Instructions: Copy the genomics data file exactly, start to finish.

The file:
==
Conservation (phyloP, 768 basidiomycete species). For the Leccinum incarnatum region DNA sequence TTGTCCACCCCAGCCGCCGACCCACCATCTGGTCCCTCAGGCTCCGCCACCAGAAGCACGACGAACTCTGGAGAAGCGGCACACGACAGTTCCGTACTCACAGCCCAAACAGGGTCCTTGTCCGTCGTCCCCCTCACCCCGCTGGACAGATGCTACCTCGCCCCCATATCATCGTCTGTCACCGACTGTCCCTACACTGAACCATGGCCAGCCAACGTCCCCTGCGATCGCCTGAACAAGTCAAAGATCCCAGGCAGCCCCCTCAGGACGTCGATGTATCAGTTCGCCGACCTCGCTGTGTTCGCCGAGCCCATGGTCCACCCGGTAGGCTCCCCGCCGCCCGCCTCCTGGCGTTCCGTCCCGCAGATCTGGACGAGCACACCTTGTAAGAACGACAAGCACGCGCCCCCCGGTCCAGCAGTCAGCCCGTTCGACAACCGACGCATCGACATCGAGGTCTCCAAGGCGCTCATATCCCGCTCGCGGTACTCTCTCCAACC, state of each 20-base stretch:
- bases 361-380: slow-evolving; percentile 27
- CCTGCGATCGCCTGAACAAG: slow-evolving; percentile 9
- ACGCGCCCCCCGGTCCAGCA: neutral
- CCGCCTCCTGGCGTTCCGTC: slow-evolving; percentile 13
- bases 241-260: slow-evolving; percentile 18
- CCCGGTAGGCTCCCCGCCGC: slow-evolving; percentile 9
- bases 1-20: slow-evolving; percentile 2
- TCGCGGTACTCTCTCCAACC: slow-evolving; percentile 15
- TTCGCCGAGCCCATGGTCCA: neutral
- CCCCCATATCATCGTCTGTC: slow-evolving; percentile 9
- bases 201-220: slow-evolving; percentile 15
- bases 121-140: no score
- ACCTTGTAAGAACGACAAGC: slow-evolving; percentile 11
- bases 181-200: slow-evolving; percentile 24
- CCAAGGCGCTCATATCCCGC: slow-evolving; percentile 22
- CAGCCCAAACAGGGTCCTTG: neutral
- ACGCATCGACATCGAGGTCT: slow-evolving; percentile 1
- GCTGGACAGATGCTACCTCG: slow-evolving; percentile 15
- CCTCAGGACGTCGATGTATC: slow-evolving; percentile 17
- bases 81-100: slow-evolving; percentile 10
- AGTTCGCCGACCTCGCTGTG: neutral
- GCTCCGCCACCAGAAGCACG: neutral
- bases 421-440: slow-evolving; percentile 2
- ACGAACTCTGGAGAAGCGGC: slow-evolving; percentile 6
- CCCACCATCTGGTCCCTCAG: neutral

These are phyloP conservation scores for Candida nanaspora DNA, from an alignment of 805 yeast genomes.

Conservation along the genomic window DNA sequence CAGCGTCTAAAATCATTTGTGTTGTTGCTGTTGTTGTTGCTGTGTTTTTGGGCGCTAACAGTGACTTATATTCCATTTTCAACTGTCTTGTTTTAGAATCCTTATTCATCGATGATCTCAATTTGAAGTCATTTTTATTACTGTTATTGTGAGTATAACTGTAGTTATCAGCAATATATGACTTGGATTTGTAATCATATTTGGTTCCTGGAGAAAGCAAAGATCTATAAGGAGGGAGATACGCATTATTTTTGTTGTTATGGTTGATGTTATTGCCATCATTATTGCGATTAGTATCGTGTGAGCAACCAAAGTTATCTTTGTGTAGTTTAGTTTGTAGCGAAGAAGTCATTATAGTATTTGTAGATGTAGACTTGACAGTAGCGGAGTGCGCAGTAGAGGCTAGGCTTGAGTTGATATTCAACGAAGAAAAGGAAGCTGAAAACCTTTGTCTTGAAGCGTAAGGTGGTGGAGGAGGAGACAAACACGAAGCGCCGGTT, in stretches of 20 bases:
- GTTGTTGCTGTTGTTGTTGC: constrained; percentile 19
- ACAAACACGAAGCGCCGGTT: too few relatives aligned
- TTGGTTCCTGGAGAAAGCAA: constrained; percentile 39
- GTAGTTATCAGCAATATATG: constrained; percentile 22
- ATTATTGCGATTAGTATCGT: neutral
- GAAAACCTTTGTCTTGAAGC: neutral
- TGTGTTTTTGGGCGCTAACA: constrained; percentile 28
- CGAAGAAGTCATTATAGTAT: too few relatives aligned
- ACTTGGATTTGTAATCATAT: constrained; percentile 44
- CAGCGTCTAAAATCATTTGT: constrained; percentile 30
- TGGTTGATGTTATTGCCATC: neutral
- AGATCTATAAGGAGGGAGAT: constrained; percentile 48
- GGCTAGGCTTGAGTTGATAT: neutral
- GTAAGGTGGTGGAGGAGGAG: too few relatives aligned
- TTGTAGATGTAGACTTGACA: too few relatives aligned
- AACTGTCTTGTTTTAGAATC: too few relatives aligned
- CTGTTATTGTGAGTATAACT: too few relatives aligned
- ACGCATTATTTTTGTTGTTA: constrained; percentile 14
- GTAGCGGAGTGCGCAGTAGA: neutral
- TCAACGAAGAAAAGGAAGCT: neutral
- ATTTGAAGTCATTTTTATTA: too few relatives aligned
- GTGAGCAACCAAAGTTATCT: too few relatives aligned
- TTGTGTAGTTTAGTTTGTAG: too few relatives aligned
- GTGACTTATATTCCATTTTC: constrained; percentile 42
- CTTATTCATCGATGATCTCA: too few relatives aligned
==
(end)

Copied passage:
Conservation (phyloP, 768 basidiomycete species). For the Leccinum incarnatum region DNA sequence TTGTCCACCCCAGCCGCCGACCCACCATCTGGTCCCTCAGGCTCCGCCACCAGAAGCACGACGAACTCTGGAGAAGCGGCACACGACAGTTCCGTACTCACAGCCCAAACAGGGTCCTTGTCCGTCGTCCCCCTCACCCCGCTGGACAGATGCTACCTCGCCCCCATATCATCGTCTGTCACCGACTGTCCCTACACTGAACCATGGCCAGCCAACGTCCCCTGCGATCGCCTGAACAAGTCAAAGATCCCAGGCAGCCCCCTCAGGACGTCGATGTATCAGTTCGCCGACCTCGCTGTGTTCGCCGAGCCCATGGTCCACCCGGTAGGCTCCCCGCCGCCCGCCTCCTGGCGTTCCGTCCCGCAGATCTGGACGAGCACACCTTGTAAGAACGACAAGCACGCGCCCCCCGGTCCAGCAGTCAGCCCGTTCGACAACCGACGCATCGACATCGAGGTCTCCAAGGCGCTCATATCCCGCTCGCGGTACTCTCTCCAACC, state of each 20-base stretch:
- bases 361-380: slow-evolving; percentile 27
- CCTGCGATCGCCTGAACAAG: slow-evolving; percentile 9
- ACGCGCCCCCCGGTCCAGCA: neutral
- CCGCCTCCTGGCGTTCCGTC: slow-evolving; percentile 13
- bases 241-260: slow-evolving; percentile 18
- CCCGGTAGGCTCCCCGCCGC: slow-evolving; percentile 9
- bases 1-20: slow-evolving; percentile 2
- TCGCGGTACTCTCTCCAACC: slow-evolving; percentile 15
- TTCGCCGAGCCCATGGTCCA: neutral
- CCCCCATATCATCGTCTGTC: slow-evolving; percentile 9
- bases 201-220: slow-evolving; percentile 15
- bases 121-140: no score
- ACCTTGTAAGAACGACAAGC: slow-evolving; percentile 11
- bases 181-200: slow-evolving; percentile 24
- CCAAGGCGCTCATATCCCGC: slow-evolving; percentile 22
- CAGCCCAAACAGGGTCCTTG: neutral
- ACGCATCGACATCGAGGTCT: slow-evolving; percentile 1
- GCTGGACAGATGCTACCTCG: slow-evolving; percentile 15
- CCTCAGGACGTCGATGTATC: slow-evolving; percentile 17
- bases 81-100: slow-evolving; percentile 10
- AGTTCGCCGACCTCGCTGTG: neutral
- GCTCCGCCACCAGAAGCACG: neutral
- bases 421-440: slow-evolving; percentile 2
- ACGAACTCTGGAGAAGCGGC: slow-evolving; percentile 6
- CCCACCATCTGGTCCCTCAG: neutral

These are phyloP conservation scores for Candida nanaspora DNA, from an alignment of 805 yeast genomes.

Conservation along the genomic window DNA sequence CAGCGTCTAAAATCATTTGTGTTGTTGCTGTTGTTGTTGCTGTGTTTTTGGGCGCTAACAGTGACTTATATTCCATTTTCAACTGTCTTGTTTTAGAATCCTTATTCATCGATGATCTCAATTTGAAGTCATTTTTATTACTGTTATTGTGAGTATAACTGTAGTTATCAGCAATATATGACTTGGATTTGTAATCATATTTGGTTCCTGGAGAAAGCAAAGATCTATAAGGAGGGAGATACGCATTATTTTTGTTGTTATGGTTGATGTTATTGCCATCATTATTGCGATTAGTATCGTGTGAGCAACCAAAGTTATCTTTGTGTAGTTTAGTTTGTAGCGAAGAAGTCATTATAGTATTTGTAGATGTAGACTTGACAGTAGCGGAGTGCGCAGTAGAGGCTAGGCTTGAGTTGATATTCAACGAAGAAAAGGAAGCTGAAAACCTTTGTCTTGAAGCGTAAGGTGGTGGAGGAGGAGACAAACACGAAGCGCCGGTT, in stretches of 20 bases:
- GTTGTTGCTGTTGTTGTTGC: constrained; percentile 19
- ACAAACACGAAGCGCCGGTT: too few relatives aligned
- TTGGTTCCTGGAGAAAGCAA: constrained; percentile 39
- GTAGTTATCAGCAATATATG: constrained; percentile 22
- ATTATTGCGATTAGTATCGT: neutral
- GAAAACCTTTGTCTTGAAGC: neutral
- TGTGTTTTTGGGCGCTAACA: constrained; percentile 28
- CGAAGAAGTCATTATAGTAT: too few relatives aligned
- ACTTGGATTTGTAATCATAT: constrained; percentile 44
- CAGCGTCTAAAATCATTTGT: constrained; percentile 30
- TGGTTGATGTTATTGCCATC: neutral
- AGATCTATAAGGAGGGAGAT: constrained; percentile 48
- GGCTAGGCTTGAGTTGATAT: neutral
- GTAAGGTGGTGGAGGAGGAG: too few relatives aligned
- TTGTAGATGTAGACTTGACA: too few relatives aligned
- AACTGTCTTGTTTTAGAATC: too few relatives aligned
- CTGTTATTGTGAGTATAACT: too few relatives aligned
- ACGCATTATTTTTGTTGTTA: constrained; percentile 14
- GTAGCGGAGTGCGCAGTAGA: neutral
- TCAACGAAGAAAAGGAAGCT: neutral
- ATTTGAAGTCATTTTTATTA: too few relatives aligned
- GTGAGCAACCAAAGTTATCT: too few relatives aligned
- TTGTGTAGTTTAGTTTGTAG: too few relatives aligned
- GTGACTTATATTCCATTTTC: constrained; percentile 42
- CTTATTCATCGATGATCTCA: too few relatives aligned